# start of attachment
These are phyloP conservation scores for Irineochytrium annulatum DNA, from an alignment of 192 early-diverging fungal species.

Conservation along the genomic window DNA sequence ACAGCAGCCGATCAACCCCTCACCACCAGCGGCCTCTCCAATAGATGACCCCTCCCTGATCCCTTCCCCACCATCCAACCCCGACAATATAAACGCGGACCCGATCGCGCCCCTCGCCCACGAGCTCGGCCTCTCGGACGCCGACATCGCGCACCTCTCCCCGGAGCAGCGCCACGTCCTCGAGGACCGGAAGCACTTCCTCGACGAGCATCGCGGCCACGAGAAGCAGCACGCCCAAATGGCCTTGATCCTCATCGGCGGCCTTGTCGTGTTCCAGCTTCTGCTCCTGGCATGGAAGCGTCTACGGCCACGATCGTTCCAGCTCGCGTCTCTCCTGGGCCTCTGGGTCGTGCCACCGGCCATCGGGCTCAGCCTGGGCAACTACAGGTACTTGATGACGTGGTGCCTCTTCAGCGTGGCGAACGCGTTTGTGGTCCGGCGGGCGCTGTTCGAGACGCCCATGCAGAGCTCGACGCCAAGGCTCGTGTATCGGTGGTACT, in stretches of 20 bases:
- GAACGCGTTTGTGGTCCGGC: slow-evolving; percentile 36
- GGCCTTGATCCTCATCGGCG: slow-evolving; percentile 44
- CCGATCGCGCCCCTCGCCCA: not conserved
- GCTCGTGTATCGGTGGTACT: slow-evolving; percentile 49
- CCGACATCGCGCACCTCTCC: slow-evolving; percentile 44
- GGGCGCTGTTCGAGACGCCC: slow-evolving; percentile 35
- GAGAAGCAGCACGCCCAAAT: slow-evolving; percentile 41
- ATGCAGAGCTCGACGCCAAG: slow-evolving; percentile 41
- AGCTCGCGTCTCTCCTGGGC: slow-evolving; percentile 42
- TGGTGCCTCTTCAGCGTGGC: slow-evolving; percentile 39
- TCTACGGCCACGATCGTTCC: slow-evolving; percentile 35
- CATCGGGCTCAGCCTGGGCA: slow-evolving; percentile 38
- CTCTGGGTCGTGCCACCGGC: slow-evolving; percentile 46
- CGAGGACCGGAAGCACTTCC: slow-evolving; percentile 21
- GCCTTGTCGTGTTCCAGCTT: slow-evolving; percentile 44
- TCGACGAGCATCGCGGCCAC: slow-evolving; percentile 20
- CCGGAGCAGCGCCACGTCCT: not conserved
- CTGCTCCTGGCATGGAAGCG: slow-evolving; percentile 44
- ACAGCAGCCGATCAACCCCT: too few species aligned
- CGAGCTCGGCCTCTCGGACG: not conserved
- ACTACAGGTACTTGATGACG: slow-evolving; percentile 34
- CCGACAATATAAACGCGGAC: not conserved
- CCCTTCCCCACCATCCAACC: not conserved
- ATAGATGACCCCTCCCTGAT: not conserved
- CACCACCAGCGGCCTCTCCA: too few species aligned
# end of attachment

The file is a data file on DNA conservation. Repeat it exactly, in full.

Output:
These are phyloP conservation scores for Irineochytrium annulatum DNA, from an alignment of 192 early-diverging fungal species.

Conservation along the genomic window DNA sequence ACAGCAGCCGATCAACCCCTCACCACCAGCGGCCTCTCCAATAGATGACCCCTCCCTGATCCCTTCCCCACCATCCAACCCCGACAATATAAACGCGGACCCGATCGCGCCCCTCGCCCACGAGCTCGGCCTCTCGGACGCCGACATCGCGCACCTCTCCCCGGAGCAGCGCCACGTCCTCGAGGACCGGAAGCACTTCCTCGACGAGCATCGCGGCCACGAGAAGCAGCACGCCCAAATGGCCTTGATCCTCATCGGCGGCCTTGTCGTGTTCCAGCTTCTGCTCCTGGCATGGAAGCGTCTACGGCCACGATCGTTCCAGCTCGCGTCTCTCCTGGGCCTCTGGGTCGTGCCACCGGCCATCGGGCTCAGCCTGGGCAACTACAGGTACTTGATGACGTGGTGCCTCTTCAGCGTGGCGAACGCGTTTGTGGTCCGGCGGGCGCTGTTCGAGACGCCCATGCAGAGCTCGACGCCAAGGCTCGTGTATCGGTGGTACT, in stretches of 20 bases:
- GAACGCGTTTGTGGTCCGGC: slow-evolving; percentile 36
- GGCCTTGATCCTCATCGGCG: slow-evolving; percentile 44
- CCGATCGCGCCCCTCGCCCA: not conserved
- GCTCGTGTATCGGTGGTACT: slow-evolving; percentile 49
- CCGACATCGCGCACCTCTCC: slow-evolving; percentile 44
- GGGCGCTGTTCGAGACGCCC: slow-evolving; percentile 35
- GAGAAGCAGCACGCCCAAAT: slow-evolving; percentile 41
- ATGCAGAGCTCGACGCCAAG: slow-evolving; percentile 41
- AGCTCGCGTCTCTCCTGGGC: slow-evolving; percentile 42
- TGGTGCCTCTTCAGCGTGGC: slow-evolving; percentile 39
- TCTACGGCCACGATCGTTCC: slow-evolving; percentile 35
- CATCGGGCTCAGCCTGGGCA: slow-evolving; percentile 38
- CTCTGGGTCGTGCCACCGGC: slow-evolving; percentile 46
- CGAGGACCGGAAGCACTTCC: slow-evolving; percentile 21
- GCCTTGTCGTGTTCCAGCTT: slow-evolving; percentile 44
- TCGACGAGCATCGCGGCCAC: slow-evolving; percentile 20
- CCGGAGCAGCGCCACGTCCT: not conserved
- CTGCTCCTGGCATGGAAGCG: slow-evolving; percentile 44
- ACAGCAGCCGATCAACCCCT: too few species aligned
- CGAGCTCGGCCTCTCGGACG: not conserved
- ACTACAGGTACTTGATGACG: slow-evolving; percentile 34
- CCGACAATATAAACGCGGAC: not conserved
- CCCTTCCCCACCATCCAACC: not conserved
- ATAGATGACCCCTCCCTGAT: not conserved
- CACCACCAGCGGCCTCTCCA: too few species aligned